On 23 January 2017, bereaved parents, Fiona Paddon and Scott Bramley, will deliver a Change.org petition of over 250,000 signatures to the Department of Health, Richmond House, Whitehall regarding screening of Group B Strep for all pregnant ladies.
Their petition calls on Secretary of State for Health Jeremy Hunt, the Chief Medical Officer for England, Prof Dame Sally Davies and the Chief Executive of Public Health England, Dr Duncan Selbie to ensure sensitive testing* for group B Streptococcus (GBS or Strep B) carriage is routinely and freely available for all pregnant women in the UK. Routinely offering these tests could prevent over 80% of GBS infections in newborn babies born to women carrying the bacteria, and would cost just £11 per test.
Group B Strep is the UK’s most common cause of life-threatening infection in newborn babies, causing meningitis, sepsis and pneumonia. Carried normally by one in every four women, the group B Strep bacteria can pass from a pregnant woman to her baby around birth with potentially devastating consequences for the baby.
On average in the UK;
- One baby a day develops group B Strep infection
- One baby a week dies from group B Strep infection
- One baby a fortnight survives group B Strep infection but is left with long-term disabilities
Yet, unlike most other developed countries, health professionals in the UK rarely tell pregnant women about GBS and only rarely offer sensitive testing.
The good news is that most GBS infections in newborn babies can be prevented with the careful use of antibiotics in labour.
So what happens in the UK at the moment?
In the UK, we don’t specifically test for GBS, although GBS may show up in tests that are done for other reasons, such as swabs taken to check out vaginal discharge. The NHS test done in this situation isn’t specifically looking for GBS and will often miss it even when it’s present.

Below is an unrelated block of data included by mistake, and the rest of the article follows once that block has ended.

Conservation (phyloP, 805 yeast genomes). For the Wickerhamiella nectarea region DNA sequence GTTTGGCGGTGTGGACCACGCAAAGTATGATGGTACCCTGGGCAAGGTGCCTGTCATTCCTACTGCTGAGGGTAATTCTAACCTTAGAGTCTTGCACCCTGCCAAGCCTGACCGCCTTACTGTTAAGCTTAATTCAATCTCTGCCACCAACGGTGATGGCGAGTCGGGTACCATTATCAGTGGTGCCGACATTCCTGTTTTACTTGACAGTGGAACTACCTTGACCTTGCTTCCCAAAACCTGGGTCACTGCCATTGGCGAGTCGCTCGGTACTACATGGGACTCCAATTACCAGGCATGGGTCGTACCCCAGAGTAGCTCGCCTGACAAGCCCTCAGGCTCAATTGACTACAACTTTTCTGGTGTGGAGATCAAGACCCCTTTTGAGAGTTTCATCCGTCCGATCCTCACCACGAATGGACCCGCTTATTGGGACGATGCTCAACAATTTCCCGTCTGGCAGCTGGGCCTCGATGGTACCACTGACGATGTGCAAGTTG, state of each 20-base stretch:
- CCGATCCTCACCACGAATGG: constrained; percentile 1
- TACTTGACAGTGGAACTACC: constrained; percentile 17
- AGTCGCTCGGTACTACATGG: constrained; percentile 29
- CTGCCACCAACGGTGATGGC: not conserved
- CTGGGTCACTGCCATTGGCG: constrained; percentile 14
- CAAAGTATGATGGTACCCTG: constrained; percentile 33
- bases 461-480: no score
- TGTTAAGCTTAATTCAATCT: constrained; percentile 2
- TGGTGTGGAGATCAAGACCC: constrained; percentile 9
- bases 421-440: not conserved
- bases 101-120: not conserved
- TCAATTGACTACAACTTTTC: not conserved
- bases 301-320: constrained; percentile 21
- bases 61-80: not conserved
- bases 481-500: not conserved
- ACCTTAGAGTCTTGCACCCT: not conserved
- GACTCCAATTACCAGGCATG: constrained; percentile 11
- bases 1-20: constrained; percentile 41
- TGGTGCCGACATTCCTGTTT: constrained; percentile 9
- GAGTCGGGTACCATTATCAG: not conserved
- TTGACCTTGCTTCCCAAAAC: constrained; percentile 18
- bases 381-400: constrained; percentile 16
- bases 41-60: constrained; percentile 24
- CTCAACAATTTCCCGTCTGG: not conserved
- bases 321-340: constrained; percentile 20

There is a much better, more reliable test available called the ECM (Enriched Culture Medium) test which, although available privately for around £35, is rarely available in the NHS.
Some NHS trusts do use the ECM test, so it’s worth asking – and listed here are the places which offer the ECM test, both NHS and privately (including a home-testing pack).
Prevention better than cure
There are certain situations that increase the chance of a newborn baby developing GBS infection. These are known as ‘risk factors’, and include: GBS being detected during the current pregnancy, Mum having a raised temperature during labour, labour starting before 37 weeks of pregnancy and waters breaking 18 or more hours before your baby is born.
UK guidelines recommend that that a pregnant Mum should be offered antibiotics in labour if GBS has been detected during the current pregnancy, if she’s previously had a baby with GBS infection, and if she has a fever in labour. These antibiotics massively reduce the risk of the newborn baby developing a Group B Strep infection.
Most GBS infections in babies show within their first two days, though more rarely, these can develop up to around 3 months of age (after which, they are very rare indeed).
Researchers around the world are working on developing a vaccine that will one day prevent almost all GBS infection in babies, but it’s early days. The vaccine won’t be available for at least the next 10-15 years, if not longer.
While many pregnant Mums who have GBS detected during their pregnancies will want antibiotics in labour, not all will – others may decide not to have them unless there are additional risk factors. Whatever a Mum chooses, knowing about Group B Strep when you’re pregnant means you can, working with your health professionals, make an informed decision about what is right for you, and your baby.
The Group B Strep Support website has a wealth of information and frequently asked questions for parents to be, as well as links to professional guidelines, research papers, and free informative leaflets/posters. Do email or call them with your questions and concerns firstname.lastname@example.org | 01444 416176
*Sensitive testing refers to Enriched Culture Medium (ECM) testing, recognised as the international gold standard, and designed specifically to detect group B Strep carriage. This contrasts with the standard, non-specific test usually used within the NHS and which has a high false-negative rate, missing around half the women carrying group B Strep.